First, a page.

The public defense of Nesredin Mahmud's doctoral thesis in Computer Science and Engineering
Doctoral thesis and Licentiate seminars
The public defense of Nesredin Mahmud's doctoral thesis in Computer Science and Engineering will take place at Mälardalen University, room Gamma, MDH Västerås, at 13.15 on June 13, 2019.
Title: “Design of Assured and Efficient Safety-critical Systems”.
Serial number: 291
The faculty examiner is Professor Joost-Pieter Katoen, RWTH Aachen University, and the examining committee consists of Professor Peter Csaba Ölveczky, University of Oslo, Professor Wolfgang Ahrendt, Chalmers University of Technology, associate Professor Raffaela Mirandola, Politecnico di Milano.
Reserve; Professor Björn Lisper, Mälardalen University
Safety-critical systems need to be analyzed rigorously to remove software/specifications errors, that is, their requirements specifications should be unambiguous, comprehensible and consistent, and the software design should conform to the specifications, hence avoiding undesirable system failures. Currently, there is a lack of effective and scalable methods to specify and analyze requirements, and formally analyze the behavioral models of embedded systems. Most embedded systems requirements are expressed in natural language, which is flexible and intuitive but frequently ambiguous and incomprehensible. Besides natural language, template-based requirements specification methods are used frequently to specify requirements (esp. in safety-critical applications). Although, the latter reduce ambiguity and improve the comprehensibility of the specifications, they are usually rigid due to the constrained syntax of the templates, and template selection is challenging. Industrial systems are frequently developed by using modeling and simulation environments such as Simulink, which is also used to generate code automatically for various hardware platforms. Therefore, it is essential to be able to formally analyze Simulink models, to get insight into the behavior of the embedded system, and also prevent potential errors from propagating into the implementation. Analyzing the timing behavior of safety-critical software that is refined by multi-rate periodic tasks with data age constraints across the end-to-end software functionality is not trivial. This is due to the undersampling and oversampling effects caused by the data propagation from higher to lower rates and vice versa, respectively. Furthermore, when such systems are deployed on a distributed architecture, e.g., electrical/electronic vehicular system, besides assuring the timeliness, the reliability of the distributed software should be maximized to counter the higher risk of failures in the distributed computing setting, hence improving the overall predictability of the safety-critical system. However, designing for reliability usually requires additional critical system resources such as power and energy. Hence, to accommodate the growing complexity of software functionality, the design of the safety-critical systems should consider the efficient use of critical system resources such as the power source, while meeting the timing and reliability requirements.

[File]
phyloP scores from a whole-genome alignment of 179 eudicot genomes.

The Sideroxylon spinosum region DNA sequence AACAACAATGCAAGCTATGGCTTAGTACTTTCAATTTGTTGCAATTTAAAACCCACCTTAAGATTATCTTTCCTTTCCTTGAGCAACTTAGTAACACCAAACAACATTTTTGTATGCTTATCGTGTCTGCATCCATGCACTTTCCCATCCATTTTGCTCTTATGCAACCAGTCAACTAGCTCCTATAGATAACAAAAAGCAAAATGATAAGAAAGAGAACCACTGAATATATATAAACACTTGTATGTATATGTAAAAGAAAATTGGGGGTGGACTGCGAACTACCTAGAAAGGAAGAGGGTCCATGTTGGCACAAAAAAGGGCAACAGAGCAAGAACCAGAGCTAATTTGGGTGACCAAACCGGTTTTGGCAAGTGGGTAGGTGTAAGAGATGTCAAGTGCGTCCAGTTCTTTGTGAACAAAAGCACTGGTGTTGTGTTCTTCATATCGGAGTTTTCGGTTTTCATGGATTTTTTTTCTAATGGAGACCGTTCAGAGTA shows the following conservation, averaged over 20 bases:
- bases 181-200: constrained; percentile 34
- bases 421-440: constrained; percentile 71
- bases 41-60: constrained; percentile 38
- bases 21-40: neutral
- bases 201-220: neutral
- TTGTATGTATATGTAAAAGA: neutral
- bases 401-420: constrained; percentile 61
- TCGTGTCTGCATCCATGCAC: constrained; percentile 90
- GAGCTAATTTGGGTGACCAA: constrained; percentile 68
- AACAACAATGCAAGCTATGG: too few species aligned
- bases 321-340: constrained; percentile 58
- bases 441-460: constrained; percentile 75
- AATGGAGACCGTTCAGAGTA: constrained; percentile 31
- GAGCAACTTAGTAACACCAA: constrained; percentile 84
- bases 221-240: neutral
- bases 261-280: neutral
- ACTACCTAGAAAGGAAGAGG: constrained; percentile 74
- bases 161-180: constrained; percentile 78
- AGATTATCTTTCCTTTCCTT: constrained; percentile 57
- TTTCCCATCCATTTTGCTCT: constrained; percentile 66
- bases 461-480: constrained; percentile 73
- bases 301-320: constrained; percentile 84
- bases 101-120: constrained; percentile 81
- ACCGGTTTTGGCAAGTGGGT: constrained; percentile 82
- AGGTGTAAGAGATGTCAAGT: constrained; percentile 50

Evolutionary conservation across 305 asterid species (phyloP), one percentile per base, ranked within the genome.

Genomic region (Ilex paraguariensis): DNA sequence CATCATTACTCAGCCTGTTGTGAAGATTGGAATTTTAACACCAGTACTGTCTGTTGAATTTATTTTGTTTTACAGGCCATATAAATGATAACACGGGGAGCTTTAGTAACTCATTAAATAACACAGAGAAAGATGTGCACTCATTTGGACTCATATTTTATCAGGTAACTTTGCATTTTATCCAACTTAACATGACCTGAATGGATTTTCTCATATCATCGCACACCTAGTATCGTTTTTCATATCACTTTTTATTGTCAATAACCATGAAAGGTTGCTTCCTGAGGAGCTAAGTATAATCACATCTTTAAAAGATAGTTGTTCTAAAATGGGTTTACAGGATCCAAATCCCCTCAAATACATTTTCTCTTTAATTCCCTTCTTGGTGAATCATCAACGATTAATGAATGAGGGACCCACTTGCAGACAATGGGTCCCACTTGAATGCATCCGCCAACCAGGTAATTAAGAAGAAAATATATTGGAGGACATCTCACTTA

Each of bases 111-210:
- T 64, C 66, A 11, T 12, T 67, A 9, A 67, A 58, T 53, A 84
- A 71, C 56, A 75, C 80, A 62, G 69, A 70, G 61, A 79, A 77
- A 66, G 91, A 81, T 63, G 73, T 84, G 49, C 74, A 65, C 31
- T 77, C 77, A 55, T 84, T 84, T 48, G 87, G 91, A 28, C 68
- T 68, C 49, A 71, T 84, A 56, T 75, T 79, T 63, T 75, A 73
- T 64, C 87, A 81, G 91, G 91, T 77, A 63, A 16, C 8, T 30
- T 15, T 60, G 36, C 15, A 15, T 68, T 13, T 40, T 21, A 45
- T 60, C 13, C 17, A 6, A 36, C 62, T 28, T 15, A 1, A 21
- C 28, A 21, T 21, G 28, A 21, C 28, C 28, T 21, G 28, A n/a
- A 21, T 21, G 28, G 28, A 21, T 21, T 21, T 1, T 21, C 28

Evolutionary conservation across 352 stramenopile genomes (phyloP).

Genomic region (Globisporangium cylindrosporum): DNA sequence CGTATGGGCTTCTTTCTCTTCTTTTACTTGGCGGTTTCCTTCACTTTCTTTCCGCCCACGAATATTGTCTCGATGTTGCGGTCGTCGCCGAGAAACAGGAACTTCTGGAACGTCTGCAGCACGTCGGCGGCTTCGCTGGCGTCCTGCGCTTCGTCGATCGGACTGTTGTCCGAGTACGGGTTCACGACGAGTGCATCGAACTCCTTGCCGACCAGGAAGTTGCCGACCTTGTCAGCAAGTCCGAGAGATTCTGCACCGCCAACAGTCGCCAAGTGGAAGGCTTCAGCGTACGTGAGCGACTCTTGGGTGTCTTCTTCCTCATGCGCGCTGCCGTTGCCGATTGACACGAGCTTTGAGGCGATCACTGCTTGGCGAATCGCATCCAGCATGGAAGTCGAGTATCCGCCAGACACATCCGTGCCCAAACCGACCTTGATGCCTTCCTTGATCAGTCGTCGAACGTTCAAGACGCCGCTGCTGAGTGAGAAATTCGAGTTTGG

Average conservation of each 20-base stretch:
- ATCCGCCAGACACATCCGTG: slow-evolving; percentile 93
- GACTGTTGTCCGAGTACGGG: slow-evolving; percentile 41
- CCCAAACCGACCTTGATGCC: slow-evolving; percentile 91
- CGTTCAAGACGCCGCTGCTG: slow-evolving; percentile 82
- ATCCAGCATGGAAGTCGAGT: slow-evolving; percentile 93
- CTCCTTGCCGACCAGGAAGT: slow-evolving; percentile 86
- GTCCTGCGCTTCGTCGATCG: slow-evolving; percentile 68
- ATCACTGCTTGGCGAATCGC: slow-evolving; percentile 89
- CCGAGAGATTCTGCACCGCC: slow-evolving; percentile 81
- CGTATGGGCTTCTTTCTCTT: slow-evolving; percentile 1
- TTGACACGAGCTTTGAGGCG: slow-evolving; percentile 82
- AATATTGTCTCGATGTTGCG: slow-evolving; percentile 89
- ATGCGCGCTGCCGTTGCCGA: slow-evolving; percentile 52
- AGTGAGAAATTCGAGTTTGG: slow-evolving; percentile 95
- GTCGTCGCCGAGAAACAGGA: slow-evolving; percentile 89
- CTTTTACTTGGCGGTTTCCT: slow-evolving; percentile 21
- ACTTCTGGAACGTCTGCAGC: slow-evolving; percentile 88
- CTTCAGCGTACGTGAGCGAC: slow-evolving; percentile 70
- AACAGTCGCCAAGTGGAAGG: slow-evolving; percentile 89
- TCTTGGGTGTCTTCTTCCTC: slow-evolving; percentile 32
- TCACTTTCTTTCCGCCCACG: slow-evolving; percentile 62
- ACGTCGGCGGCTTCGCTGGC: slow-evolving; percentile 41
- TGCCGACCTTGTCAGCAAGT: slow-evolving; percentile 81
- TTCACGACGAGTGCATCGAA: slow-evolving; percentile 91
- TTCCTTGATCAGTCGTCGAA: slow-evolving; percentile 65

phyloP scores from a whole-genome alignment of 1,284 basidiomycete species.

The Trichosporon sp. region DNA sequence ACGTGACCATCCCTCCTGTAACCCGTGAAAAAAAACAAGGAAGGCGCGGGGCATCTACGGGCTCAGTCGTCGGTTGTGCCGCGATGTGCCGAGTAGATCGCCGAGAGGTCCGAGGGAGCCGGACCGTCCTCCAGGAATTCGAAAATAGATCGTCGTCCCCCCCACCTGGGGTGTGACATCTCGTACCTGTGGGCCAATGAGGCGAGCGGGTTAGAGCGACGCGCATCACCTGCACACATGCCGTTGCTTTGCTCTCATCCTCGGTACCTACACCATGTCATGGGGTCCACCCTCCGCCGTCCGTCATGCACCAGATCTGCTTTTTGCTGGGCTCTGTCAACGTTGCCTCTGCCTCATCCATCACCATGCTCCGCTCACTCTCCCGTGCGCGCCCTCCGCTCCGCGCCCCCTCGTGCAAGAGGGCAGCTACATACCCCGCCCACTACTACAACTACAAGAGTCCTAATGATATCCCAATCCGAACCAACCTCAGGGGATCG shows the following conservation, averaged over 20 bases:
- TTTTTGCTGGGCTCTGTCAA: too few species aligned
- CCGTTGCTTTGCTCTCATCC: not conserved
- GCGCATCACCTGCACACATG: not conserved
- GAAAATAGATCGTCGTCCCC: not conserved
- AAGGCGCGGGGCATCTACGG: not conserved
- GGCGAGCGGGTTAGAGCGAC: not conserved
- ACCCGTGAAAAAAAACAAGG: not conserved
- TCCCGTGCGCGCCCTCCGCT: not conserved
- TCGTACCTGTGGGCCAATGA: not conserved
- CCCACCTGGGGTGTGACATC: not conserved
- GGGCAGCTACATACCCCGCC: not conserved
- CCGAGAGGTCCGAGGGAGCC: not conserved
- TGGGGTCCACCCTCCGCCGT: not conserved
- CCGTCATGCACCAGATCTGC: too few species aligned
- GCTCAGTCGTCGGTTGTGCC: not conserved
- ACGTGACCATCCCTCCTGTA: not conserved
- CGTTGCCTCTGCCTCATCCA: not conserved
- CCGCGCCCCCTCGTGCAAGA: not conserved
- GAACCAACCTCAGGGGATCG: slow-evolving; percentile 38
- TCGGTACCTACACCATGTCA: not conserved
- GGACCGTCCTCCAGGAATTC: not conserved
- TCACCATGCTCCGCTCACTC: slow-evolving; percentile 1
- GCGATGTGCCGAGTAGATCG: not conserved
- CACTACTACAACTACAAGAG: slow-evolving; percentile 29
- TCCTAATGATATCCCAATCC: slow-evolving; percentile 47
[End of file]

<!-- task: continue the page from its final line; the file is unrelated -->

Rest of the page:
To address the above needs, in this thesis, we propose formal-methods-based approaches and optimization techniques to assure improved quality of requirements specifications and software designs, and to efficiently map software functionality to hardware. The contributions of the thesis are: (i) ReSA - a domain-specific requirements specification language tailored to embedded systems, based on constrained natural language; (ii) a formal approach to check consistency of ReSA specifications via Boolean satisfiability problem (SAT) and ontology; (iii) a framework based on statistical model checking to analyze Simulink models via automated transformation into networks of stochastic timed automata; and (iv) a resource-efficient allocation of fault-tolerant software with end-to-end timing and reliability constraints via integer linear programming and hybrid particle-swarm optimization. Our proposed solutions are validated and evaluated on automotive use cases such as the Adjustable Speed Limiter (ASL) and the Brake-by-Wire (BBW) systems from Volvo Group Trucks Technology (VGTT), and on an Engine Management (EM) system benchmark from Bosch.